Outcome of May 2015 MPC meeting



MY vote on the outcome of the Monetary Policy Meeting (MPC) of May 18/19, 2015 is that a hold on key policy was to be expected.

But I was mindful of the fact that at the meeting preceding this very one, a hold decision was also made. But in as much as the Central Bank exercises instrument autonomy, it must be mindful of gauging the policy thrust of the new administration as the expectation and what is certainly best practice is that for optimal results and in the best interest of the economy, Monetary and fiscal/structural policies should be complementary pulling the economy in the same direction.

One was also mindful of some stability which we have gratefully attained in key monetary indices over the period since the previous meeting.

The closure of the Retail Dutch Auction System proved a genius and absolutely prescient as it returned badly needed stability to the foreign exchange market ending the hemorrhaging and worrisome depletion of the foreign exchange account balance while in the process checkmating the propensity to perpetrate round tripping for rent seeking purposes.

As the MPC noted in its Communique, the country actually recorded marginal gains in the positive direction of marginal appreciation in the exchange rates and also even marginal accretion on the reserve account.

Also just before the meeting, the Bureau of Statistics released inflation static for the month of April which indicated a marginal increase in the rate of inflation. Based on such informed critical analysis one therefore voted for a hold decision following the MPC meeting.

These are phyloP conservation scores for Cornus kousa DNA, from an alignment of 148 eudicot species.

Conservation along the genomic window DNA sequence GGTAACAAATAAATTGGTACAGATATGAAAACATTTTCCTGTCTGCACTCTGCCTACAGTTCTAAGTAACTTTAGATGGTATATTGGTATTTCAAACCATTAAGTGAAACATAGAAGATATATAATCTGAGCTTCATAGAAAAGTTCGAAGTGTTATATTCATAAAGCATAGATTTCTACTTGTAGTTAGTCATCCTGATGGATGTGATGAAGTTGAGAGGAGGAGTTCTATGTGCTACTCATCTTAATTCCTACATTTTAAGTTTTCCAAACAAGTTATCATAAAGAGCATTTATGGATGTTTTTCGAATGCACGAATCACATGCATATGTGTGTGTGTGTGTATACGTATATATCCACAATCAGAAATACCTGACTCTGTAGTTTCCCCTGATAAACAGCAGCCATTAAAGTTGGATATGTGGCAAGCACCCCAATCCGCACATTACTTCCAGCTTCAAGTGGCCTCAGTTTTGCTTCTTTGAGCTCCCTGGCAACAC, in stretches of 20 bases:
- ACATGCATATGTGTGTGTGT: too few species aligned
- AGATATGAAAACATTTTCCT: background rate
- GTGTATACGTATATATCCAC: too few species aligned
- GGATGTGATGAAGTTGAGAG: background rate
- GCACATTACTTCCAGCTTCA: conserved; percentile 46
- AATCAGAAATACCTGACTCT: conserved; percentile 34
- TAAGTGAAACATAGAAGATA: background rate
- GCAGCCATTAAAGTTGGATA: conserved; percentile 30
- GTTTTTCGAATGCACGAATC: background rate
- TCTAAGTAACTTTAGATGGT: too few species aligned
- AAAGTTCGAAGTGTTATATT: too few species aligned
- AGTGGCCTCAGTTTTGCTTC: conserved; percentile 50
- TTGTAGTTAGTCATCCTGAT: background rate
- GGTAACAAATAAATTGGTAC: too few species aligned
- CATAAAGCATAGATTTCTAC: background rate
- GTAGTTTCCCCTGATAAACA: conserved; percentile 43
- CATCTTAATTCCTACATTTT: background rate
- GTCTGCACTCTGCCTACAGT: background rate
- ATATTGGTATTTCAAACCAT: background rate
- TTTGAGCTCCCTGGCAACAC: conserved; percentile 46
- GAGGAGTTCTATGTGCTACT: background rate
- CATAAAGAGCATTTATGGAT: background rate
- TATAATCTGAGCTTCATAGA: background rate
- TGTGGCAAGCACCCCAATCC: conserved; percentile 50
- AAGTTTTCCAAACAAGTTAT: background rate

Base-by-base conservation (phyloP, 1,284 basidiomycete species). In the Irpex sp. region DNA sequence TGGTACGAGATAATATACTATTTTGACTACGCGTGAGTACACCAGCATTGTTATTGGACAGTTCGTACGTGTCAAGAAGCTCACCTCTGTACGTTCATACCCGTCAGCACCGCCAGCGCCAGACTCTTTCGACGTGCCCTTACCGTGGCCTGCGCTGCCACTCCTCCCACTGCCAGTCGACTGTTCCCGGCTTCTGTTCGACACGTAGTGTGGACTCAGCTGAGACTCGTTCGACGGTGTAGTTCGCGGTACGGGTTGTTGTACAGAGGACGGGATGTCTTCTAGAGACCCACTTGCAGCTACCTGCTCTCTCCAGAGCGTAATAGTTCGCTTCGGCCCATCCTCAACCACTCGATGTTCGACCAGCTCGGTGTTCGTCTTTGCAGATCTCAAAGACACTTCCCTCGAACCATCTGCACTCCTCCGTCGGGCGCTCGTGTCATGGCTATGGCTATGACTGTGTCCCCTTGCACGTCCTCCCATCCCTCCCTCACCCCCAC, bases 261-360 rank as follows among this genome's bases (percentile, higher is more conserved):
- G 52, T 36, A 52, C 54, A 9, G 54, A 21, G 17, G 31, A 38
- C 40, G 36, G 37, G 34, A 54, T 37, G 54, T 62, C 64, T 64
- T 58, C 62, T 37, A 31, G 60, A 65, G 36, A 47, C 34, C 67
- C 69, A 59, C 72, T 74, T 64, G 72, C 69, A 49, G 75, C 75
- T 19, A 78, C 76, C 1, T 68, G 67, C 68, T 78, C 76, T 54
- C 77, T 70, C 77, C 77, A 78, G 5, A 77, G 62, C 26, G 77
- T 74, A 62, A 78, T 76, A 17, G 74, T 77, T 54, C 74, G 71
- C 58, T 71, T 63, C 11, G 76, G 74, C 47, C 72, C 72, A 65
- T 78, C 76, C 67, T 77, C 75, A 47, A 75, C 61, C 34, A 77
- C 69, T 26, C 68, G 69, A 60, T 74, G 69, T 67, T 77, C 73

It was therefore a pleasant surprise to note that the Committee decided to harmonize the rates of reserves between the Private and Public sector components of deposits citing the possibility of moral hazards amongst other considerations.

It has been argued that increasing Private Sector deposits by a massive 11 per cent while reducing the public sector equivalent by 34 per cent might not achieve the intended goal of relaxation in the prevalent tight monetary policy stance.

The logic is that Public Sector deposits have been depleted following the challenge arising from the softness of the oil market which has resulted in massive shortfall on accruals to the Revenue Account resulting in an unprecedented situation whereby about 21 states in the federation are currently reported as not being able to meet the obligations of the payment of monthly salaries to their workers across the Federation.

But my considered take on that observation is that compatriots must learn to trust those that the country has charged with discharging critical responsibility by always giving them the benefit of doubt in such matters.

If the Committee had noted that it took that decision in furtherance of its intentions to ease the monetary stance, we must accept such affirmation because we can go ahead and speculate but the expectation is that the Committee has the full advantage of a panoramic view of the landscape based on the data it is charged to collect and regularly analyse.